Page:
What did Simon Amstell do when he left Never Mind the Buzzcocks? He went and lived with his grandma, he searched for something more meaningful to do with his life and he came up with Grandma’s House.
Now in its second series, the sitcom is better than ever. It is dry without being sarcastic and kooky without being The Mighty Boosh. Admittedly, there is little in the way of story line: Simon is attempting to become an actor, his mum is trying to fight off the advances of on-off squeeze Clive and his grandma is stealing stuffed animals from her friends.
The characterization, however, is truly excellent; bizarre without becoming too ridiculous. Leading the pack in terms of star quality is Simon’s Auntie Liz. All mustache, facial contortions and croaky voice, she spends most of every episode in a bad-tempered tizz. Then there is Clive, the recovering alcoholic, who speaks exclusively in cliches. Attempting to apologise to Simon’s Mum for ‘getting off’ with her sister Liz (!) he grovels, ‘I know we can’t put the toothpaste back in the tube but I don’t just want to throw in the towel. It was a bad call, I zigged when I should have zagged’. Whilst being brilliant, Grandma’s House is also a stressful and somewhat painful viewing experience: every time Liz screams for her son, “ADAAAAM!” you find yourself flinching, Grandma’s constant hysterical fussing is beyond irritating and sometimes you just want to slap self-centered and useless Simon.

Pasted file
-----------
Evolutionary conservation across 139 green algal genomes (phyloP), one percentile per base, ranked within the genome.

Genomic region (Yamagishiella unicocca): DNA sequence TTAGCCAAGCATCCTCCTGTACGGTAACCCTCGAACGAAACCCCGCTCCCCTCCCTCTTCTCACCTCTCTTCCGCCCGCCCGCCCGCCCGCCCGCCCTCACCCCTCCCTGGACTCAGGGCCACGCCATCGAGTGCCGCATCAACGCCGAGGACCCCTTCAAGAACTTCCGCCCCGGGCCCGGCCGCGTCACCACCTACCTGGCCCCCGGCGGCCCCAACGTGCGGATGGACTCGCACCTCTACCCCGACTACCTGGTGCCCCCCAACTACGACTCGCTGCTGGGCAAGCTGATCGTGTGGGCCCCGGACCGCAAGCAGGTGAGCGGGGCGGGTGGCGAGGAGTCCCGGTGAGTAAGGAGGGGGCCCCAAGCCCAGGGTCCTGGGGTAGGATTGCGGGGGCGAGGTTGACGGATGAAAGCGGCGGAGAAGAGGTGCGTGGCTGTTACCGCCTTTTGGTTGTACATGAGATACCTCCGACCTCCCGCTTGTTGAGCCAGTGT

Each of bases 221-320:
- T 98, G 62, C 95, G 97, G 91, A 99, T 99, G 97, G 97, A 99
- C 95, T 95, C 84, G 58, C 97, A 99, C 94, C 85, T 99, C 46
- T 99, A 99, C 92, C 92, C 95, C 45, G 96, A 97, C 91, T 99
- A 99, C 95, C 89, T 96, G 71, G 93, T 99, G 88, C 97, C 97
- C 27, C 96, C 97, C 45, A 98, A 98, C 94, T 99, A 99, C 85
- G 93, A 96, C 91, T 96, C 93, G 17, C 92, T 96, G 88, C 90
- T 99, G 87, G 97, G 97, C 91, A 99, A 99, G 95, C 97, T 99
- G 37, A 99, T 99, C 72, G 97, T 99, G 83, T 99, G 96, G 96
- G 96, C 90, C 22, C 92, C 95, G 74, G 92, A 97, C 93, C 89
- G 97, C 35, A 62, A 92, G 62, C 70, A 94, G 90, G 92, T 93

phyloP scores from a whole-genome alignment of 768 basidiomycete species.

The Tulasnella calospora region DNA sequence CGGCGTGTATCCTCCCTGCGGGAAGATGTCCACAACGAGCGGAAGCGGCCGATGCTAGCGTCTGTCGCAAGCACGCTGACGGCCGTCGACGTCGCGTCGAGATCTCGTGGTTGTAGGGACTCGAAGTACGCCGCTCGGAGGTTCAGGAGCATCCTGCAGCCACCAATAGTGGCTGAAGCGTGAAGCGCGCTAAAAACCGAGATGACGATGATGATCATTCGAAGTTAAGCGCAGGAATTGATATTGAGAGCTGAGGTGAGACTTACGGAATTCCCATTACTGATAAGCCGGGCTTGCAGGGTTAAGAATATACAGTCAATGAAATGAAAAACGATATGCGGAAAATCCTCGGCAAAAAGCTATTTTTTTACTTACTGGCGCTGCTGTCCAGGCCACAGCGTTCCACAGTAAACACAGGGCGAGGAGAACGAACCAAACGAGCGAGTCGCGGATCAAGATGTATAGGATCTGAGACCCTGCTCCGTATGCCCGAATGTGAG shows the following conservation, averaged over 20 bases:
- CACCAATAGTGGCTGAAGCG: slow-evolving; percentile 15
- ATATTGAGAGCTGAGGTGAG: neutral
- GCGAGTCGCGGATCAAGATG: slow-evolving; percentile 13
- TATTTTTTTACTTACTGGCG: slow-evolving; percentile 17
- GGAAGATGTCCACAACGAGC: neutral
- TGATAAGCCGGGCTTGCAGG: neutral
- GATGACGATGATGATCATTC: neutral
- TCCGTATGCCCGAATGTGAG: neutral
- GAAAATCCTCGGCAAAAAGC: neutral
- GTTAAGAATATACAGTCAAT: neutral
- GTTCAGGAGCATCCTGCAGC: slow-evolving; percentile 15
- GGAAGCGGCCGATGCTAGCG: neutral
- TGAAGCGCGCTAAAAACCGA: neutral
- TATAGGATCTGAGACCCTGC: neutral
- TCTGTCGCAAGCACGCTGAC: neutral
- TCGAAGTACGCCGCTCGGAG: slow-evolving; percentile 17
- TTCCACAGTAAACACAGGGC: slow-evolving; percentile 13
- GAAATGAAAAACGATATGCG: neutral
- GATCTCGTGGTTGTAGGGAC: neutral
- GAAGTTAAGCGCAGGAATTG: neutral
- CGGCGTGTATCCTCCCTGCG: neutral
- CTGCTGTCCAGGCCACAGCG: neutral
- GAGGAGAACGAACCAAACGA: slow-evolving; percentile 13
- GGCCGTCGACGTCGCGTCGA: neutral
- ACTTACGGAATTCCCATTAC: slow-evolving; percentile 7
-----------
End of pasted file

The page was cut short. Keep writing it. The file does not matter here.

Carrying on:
The show is, however, peppered with the acerbic Amstell wit that has been sorely missing from our screens; can you think of any better way to celebrate Simon’s mum’s birthday than by playing sushi-based board game ‘Wasabi’ (actually a real game!) with a male stripper? Nah, neither can I.